This is not a bold statement, nor is it a unique statement, but I hate being sick.
I’d originally stepped away from blogging for a bit to do some other writing (a few short stories here and there), but the absence became prolonged after I got the worst sore throat I’ve ever had. The usual tickle in the throat morphed into what felt like my throat almost being entirely swollen shut, complete with a high fever and the requisite dreams that come when I’m ill. The dreams were are always completely nonsensical but frightening, even though the parts I remember don’t seem scary at all. This time, I kept dreaming I was trying to develop some type of logo for the NBA’s Portland Trailblazers. Maybe I was Greg Oden.
I ventured out into the real world yesterday, if by “real world” I mean “a movie theatre packed with comic book geeks.” Now, before any geek readers of mine haul out the pitchforks, etc., keep in mind I’m an admitted geek (or nerd, depending on the day), and I’m also known to read a comic book or two. In this case, the geek contingent were out in full force for the movie adaptation of Watchmen, and although I don’t worship at its altar like many fanboys do, I still think it’s a pretty masterful piece of work.
Let me clarify: the graphic novel is a pretty masterful piece of work.
The movie is a pretty masterful piece of crap.
I initially left the theatre thinking it was a 2-star movie, but the more it sinks in, the more I hate it. I have no problem with the changes to the book because, frankly, I thought it was just a straight visual transcription. Even though many of the scenes/images looked cool, I’d already seen them in the source material. Of course, to make any such change would require a director with some sort of artistic vision, something that cannot be said of Zack Snyder. He can sometimes put together a sharp-looking shot, but I’m convinced he doesn’t know how it happened. It’s the film equivalent of giving 100 monkeys 100 typewriters — eventually they’ll put together something.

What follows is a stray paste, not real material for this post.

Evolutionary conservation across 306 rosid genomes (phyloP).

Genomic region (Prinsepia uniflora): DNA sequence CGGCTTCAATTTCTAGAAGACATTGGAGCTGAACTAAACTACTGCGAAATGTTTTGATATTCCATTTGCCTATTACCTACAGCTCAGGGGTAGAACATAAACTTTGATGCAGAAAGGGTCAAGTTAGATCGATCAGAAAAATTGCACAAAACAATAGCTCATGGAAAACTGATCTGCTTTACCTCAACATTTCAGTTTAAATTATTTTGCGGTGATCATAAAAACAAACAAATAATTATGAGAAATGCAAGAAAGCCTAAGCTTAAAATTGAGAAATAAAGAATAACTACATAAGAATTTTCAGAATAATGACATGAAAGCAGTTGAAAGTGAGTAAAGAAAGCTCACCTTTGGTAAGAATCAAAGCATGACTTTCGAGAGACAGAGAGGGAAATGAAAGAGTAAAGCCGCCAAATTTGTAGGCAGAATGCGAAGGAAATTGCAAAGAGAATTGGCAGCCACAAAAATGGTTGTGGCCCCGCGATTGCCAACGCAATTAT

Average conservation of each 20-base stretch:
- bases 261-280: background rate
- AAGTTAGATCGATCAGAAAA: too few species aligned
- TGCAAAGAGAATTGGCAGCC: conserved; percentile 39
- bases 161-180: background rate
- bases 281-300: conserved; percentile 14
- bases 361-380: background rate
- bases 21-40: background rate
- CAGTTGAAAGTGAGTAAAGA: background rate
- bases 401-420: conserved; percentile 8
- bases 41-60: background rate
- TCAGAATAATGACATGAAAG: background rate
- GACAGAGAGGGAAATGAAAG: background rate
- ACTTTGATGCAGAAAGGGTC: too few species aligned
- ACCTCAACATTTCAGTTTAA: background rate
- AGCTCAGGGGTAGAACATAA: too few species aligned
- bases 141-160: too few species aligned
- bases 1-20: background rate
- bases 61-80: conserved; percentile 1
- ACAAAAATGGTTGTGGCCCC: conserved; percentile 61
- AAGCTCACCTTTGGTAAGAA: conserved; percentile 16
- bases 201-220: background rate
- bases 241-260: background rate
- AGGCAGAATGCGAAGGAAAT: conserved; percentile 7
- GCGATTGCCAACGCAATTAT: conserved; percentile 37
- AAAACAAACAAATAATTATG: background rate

And to be honest, I’d much rather watch 100 monkeys with 100 typewriters than Watchmen, but I guess that could be said about anything. Monkeys always entertain me.
The music in the movie also baffled me, as how anyone could possibly use “Hallelujah” with a straight face anymore is beyond me (the song, while brilliant, has been used to death). Also, I was a bet disturbed by the amount of blue penis shown in the movie. Sure, I knew Dr. Manhattan would be naked in parts, but it’s a little distracting to see his Empire State Building flopping about. And the filmmakers decided to make it bigger than what was on the page. The book version of Dr. Manhattan’s penis is more Chinatown, while the movie version was “Long Island.”
The best part of the movie, by far, is Jackie Earl Haley as Rorschach. Haley perfectly delivers the socio- and psychopathic vibe of the character, both in terms of his physical presence and his line readings. However, his hard-boiled edge doesn’t really belong with some of the lightweight performances elsewhere. It’s as if you took Christian Bale’s Batman and dropped him into the world of Batman & Robin. It just doesn’t fit.
I know this is a bold statement, but right now, I’m pretty sure I was more entertained by last month’s Friday the 13th remake than I was with Watchmen. At least Jason Vorhees didn’t pretend to be so self-important.
So, who’ll watch the Watchmen, as the book famously asked? Quite a few people, I suppose, but I won’t do it again.